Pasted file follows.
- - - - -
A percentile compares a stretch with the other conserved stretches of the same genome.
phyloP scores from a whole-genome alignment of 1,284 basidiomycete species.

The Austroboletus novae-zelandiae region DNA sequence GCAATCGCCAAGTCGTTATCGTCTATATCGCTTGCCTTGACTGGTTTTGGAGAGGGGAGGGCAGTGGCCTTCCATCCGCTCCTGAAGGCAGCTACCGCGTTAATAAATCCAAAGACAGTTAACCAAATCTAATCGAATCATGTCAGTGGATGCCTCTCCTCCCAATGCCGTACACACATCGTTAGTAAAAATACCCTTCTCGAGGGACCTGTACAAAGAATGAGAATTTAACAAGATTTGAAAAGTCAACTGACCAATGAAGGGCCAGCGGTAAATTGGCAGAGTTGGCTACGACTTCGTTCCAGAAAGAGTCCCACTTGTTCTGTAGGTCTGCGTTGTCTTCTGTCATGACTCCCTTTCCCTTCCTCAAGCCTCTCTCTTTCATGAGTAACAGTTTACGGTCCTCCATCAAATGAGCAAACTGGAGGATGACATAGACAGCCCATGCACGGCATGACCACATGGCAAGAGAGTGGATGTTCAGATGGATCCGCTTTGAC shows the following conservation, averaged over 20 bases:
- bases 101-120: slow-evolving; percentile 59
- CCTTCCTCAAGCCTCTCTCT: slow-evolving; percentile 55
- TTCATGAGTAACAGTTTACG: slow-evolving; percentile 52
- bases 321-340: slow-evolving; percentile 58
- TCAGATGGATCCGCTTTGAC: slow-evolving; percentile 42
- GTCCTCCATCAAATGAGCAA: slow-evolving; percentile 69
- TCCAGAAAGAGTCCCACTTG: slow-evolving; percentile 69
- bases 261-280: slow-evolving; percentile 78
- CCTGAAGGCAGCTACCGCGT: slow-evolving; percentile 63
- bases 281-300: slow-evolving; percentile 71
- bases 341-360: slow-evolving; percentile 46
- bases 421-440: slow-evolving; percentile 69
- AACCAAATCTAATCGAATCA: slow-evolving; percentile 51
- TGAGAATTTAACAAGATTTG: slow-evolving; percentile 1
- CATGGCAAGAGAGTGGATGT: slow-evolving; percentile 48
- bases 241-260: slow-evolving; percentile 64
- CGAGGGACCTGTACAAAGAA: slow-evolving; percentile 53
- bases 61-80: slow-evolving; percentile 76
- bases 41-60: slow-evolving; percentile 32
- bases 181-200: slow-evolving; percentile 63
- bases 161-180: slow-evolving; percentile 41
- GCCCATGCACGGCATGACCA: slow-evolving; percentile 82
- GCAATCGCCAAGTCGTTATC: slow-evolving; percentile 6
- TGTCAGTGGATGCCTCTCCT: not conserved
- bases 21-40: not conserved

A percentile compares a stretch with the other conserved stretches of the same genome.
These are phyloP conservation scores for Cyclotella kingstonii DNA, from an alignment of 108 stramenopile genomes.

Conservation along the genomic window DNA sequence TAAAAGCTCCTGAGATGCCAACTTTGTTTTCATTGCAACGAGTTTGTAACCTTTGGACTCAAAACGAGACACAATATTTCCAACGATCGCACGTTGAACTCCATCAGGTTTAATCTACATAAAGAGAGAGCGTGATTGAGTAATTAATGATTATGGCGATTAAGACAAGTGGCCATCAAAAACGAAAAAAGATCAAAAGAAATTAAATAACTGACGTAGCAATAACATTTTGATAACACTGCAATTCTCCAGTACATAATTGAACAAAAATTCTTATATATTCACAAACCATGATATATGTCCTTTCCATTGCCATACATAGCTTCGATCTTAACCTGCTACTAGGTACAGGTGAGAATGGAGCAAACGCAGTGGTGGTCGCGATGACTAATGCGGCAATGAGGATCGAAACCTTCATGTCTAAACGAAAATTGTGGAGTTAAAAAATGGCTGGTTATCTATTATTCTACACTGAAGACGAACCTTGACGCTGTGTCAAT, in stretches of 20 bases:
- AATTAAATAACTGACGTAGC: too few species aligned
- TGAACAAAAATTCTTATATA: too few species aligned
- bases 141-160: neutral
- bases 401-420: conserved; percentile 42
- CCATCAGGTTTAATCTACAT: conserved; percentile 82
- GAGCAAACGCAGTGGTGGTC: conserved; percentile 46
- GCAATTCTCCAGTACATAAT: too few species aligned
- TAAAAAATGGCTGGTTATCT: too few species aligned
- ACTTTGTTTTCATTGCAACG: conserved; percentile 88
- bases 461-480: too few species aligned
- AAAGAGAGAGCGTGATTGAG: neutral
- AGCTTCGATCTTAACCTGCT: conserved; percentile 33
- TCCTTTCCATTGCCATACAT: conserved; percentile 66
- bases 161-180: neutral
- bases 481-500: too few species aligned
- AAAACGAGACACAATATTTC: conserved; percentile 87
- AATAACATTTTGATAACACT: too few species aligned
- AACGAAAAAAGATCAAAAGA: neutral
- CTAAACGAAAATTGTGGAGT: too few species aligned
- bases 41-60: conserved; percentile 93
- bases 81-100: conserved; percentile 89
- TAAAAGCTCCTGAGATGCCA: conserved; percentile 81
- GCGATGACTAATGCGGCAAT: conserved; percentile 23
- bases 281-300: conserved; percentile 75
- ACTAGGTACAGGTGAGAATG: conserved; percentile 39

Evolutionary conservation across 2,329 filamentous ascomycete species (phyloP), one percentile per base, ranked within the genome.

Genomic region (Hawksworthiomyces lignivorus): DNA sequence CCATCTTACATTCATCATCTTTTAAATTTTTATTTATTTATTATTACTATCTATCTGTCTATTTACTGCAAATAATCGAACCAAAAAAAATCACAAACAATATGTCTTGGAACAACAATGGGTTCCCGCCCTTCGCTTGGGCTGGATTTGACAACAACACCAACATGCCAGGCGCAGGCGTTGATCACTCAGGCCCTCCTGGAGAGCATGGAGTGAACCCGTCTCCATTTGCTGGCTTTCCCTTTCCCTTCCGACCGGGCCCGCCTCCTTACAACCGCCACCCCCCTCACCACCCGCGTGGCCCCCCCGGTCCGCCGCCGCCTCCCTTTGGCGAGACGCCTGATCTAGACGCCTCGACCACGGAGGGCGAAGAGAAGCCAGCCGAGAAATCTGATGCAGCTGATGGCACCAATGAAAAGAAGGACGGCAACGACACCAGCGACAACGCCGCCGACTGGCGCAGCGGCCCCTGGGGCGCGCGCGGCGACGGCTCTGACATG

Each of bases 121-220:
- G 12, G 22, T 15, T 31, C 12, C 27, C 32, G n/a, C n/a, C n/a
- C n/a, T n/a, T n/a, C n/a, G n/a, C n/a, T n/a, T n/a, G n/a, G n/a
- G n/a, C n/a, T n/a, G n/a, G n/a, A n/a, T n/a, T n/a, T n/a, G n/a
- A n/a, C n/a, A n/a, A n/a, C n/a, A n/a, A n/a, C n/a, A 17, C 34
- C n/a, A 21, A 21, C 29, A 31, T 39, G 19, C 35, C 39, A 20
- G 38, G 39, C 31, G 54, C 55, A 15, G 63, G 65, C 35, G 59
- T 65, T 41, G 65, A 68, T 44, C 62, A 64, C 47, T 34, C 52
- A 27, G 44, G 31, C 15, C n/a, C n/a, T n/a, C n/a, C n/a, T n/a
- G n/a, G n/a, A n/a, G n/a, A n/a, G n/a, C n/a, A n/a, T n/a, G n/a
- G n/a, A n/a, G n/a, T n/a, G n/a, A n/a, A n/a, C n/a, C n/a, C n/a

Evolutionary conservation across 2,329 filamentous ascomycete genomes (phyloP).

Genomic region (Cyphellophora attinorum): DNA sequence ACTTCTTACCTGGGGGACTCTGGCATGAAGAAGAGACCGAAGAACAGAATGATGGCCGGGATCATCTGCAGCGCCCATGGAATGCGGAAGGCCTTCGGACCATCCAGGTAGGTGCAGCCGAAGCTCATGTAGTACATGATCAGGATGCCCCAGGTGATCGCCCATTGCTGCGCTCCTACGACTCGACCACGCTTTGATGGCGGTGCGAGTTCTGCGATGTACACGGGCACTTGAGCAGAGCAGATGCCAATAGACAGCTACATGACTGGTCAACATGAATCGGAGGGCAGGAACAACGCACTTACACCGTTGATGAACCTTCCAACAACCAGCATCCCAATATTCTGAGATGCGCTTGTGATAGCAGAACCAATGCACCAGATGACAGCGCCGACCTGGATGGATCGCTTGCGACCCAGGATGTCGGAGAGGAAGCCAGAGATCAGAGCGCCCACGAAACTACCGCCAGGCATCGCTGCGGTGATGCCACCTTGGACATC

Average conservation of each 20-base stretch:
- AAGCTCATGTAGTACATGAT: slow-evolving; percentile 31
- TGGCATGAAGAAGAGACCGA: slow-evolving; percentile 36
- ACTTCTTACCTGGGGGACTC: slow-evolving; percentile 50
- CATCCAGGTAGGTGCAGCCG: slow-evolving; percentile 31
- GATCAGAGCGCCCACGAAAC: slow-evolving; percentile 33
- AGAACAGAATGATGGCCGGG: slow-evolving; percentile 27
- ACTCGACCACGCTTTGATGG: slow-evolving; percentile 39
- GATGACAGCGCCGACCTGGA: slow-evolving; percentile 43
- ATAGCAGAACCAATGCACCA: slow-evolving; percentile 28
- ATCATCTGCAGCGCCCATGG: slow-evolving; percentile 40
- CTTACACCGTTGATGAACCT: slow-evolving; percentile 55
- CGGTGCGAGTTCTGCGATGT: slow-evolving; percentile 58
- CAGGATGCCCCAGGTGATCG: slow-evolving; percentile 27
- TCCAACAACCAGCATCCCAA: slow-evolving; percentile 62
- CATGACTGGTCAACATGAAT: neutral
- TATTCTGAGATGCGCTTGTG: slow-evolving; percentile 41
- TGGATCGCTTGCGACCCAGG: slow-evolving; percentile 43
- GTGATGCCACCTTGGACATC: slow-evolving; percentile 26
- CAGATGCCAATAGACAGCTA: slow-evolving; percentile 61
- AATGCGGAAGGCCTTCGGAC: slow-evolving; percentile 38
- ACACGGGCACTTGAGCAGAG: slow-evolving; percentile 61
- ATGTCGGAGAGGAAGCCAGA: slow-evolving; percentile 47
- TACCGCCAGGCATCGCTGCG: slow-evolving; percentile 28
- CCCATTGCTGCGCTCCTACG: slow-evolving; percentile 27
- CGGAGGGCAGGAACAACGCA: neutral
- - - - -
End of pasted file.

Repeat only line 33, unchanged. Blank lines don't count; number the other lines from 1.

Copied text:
- TGAACAAAAATTCTTATATA: too few species aligned